Saturday, April 10, 2010

Over a Century of Popular Science on Line

Popular Science Magazine has partnered with Google to offer their entire 137-year archive for free browsing. The site states that each issue appears just as it did at its original time of publication, complete with period advertisements. Visit the Archives and take a step back in time to see how far we've come into the future!

Friday, April 9, 2010

Creating 1812: Commemoration, National Identity and Role of The Arts

The Niagara 1812 Legacy Council presents
April 23 & 24, 2010, Hamilton, ON

Symposium registration available for $49 or $99
Symposium Highlights

RH Thomson - Canadian actor and commemorative artist

World Premiere of “Warships Down” featuring War of 1812 shipwrecks
the Hamilton and the Scourge

Representatives from Toronto, Niagara and Hamilton discussing
commissioning opportunities for the War of 1812 Bicentennial

Living history - the acting in reenacting

Workshops on the War of 1812 Bicentennial and Music, Visual Arts,
Special Events, Documentaries, Theatre, Landscape, Monuments, Material
Heritage and more!!

The Full program is as follows:

Schedule for Friday April 23, 2010
Venue: Lincoln Alexander Centre in the Crowne Plaza Hotel,
150 King St E, Hamilton
Program begins at 7:00pm
Keynote Speaker R.H. Thomson
Canadian actor and commemorative artist Thomson will address issues
related to commemoration and the arts through discussion of his Vigil 1914-1918 project which
paid homage to the 68,000 Canadians killed in the First World War through the projection of each name on war memorials.
World Premiere of “Warships Down” War of 1812 shipwrecks the Hamilton and the Scourge are featured in the “Warships Down” episode of History Television’s Dive Detectives Series produced by yap films.
Speaker Schedule for Saturday April 24, 2010*
Venue: Art Gallery of Hamilton, 123 King St W, Hamilton
Program runs from 9:00am to 5:00pm

Workshop#1 - Whose war is it anyway? Creating and recreating history through art Visual imagery plays a significant role in the creation of our historical understanding of war. But whose visual imagery gets to tell the story? And which story does it tell? This workshop will begin to unravel the difficult questions posed by visual documents of the Wart of 1812 and other
historical events.
Location: Art Gallery of Hamilton
Moderator: Shirley Madill, Rodman Hall Arts Centre, Brock University
● Todd Tremeer, Visual Artist
Topic: Painting History/ History Painting. My “history paintings” fall short of the grand narrative tradition. Rather they are little narratives; they play with history and recall war’s
representation in film, illustration and toys.
● Jim Burant, Manager, Art and Photography Archives, Library and Archives Canada

Workshop #2 - Pageants, Picnics and Parades
The War of 1812 Bicentennial will be marked with many special events.
Will the passing of 200 years of peace be a celebration or a commemoration? Are the two mutually exclusive? In this session we will look back at some of the Centennial events of 1912-1914. How did they reflect aspects of regionalism or nationalism? What was the legacy of these Centennial events? As planning begins for the Bicentennial what can we learn from the commemorative activities of the past?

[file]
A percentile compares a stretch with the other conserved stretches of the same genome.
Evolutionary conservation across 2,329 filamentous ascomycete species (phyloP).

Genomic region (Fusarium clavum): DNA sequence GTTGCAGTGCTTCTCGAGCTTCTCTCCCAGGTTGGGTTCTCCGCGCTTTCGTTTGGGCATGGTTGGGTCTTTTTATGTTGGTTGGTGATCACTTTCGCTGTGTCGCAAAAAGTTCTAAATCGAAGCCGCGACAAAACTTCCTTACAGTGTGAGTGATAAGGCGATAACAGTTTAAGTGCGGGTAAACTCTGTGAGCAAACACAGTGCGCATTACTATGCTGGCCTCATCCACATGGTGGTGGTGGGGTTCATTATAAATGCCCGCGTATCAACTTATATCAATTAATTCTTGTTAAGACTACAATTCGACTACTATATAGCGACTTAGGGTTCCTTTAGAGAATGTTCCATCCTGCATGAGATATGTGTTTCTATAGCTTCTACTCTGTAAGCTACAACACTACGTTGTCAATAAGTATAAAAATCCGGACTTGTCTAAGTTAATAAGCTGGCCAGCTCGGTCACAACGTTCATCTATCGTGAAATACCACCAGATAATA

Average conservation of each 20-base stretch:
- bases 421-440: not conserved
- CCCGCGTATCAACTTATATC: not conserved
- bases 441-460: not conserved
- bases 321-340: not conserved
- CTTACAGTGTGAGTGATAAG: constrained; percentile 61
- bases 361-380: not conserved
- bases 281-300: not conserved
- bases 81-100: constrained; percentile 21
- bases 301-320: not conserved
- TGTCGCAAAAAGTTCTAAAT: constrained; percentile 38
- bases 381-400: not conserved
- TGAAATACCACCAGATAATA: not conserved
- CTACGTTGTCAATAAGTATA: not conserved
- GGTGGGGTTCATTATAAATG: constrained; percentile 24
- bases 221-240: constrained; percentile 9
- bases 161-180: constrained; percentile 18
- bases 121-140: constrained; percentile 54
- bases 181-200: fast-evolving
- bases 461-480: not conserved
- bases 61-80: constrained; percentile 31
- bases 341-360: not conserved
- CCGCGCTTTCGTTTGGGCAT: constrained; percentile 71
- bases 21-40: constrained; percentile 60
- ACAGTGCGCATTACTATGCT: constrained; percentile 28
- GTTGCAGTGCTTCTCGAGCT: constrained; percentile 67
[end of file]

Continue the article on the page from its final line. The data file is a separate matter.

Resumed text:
Location: Art Gallery of Hamilton
Moderator and Presenter: Lisa Barty, Administrator of Research and Facilities, McMaster University

Topic: The "Other" Battle of Stoney Creek - the formation of the Women's Wentworth Historical Association and the building of the Stoney Creek Monument.
● John G. Johnston, Project Coordinator, Fort Erie 1812 Bicentennial Committee
Topic: How Canadians should see the War of 1812 and how we should celebrate it.
● Keith Jamieson
Topic: History of Lacrosse

Workshop #3 - The Documentary and Shorts
Workshop will examine American and Canadian documentaries of the War of
1812, preview the new WNEDTV documentary entitled “The War of 1812” and “Rural Raids and Divided Loyalties” a film commemorating the lesser known stories from Ontario. Discussion will also include the importance of preserving the Six Nations involvement, events, projects and views regarding the last 200 years.
Location: Art Gallery of Hamilton
Moderator: Brian Purdy, Grimsby 1812 Committee
● David Rotterman, VP Television Production, WNED-TV
Topic: Documentaries on the War of 1812
● Zachary Melnick, Director - Ontario Visual Heritage
Project, Owner - Lock3 Media
Topic: Zach will discuss his current project "Rural Raids and Divided Loyalties - Southwestern Ontario and the War of 1812", why it's important to commemorate the small stories along the the big ones, and how low-cost documentary production can be used as a community building and tourism tool.
● David Moses, The DAM Studio

Workshop#4 - Drama: “the play’s the thing”
Location: Art Gallery of Hamilton
Moderator: Ronald Weihs, Artistic Director, Artwood Theatre
● Judith Sandiford, Managing Director, Artword Theatre
Topic: The Play's The Thing
● Wendy Elliott, writer, and Steve Pratt, composer, of “Manifest Destiny” an 1812 Musical
Topic: Manifest Destiny: A musical about drive, ambition, honour and duty, war and peace, love and death, and the beginning of a nation
● Eva Nicklas, Artistic Director, and Timothy P. Henderson, Author,
Lewiston Council on the Arts
Topic: The Marble Orchard 1812. Through extensive research, the Henderson/Nicklas team has collaborated to bring Lewiston’s history to life in popular historical walking tours, plays and musical programs in the “Marble Orchard”.
Workshop #5 - Monuments and Statuary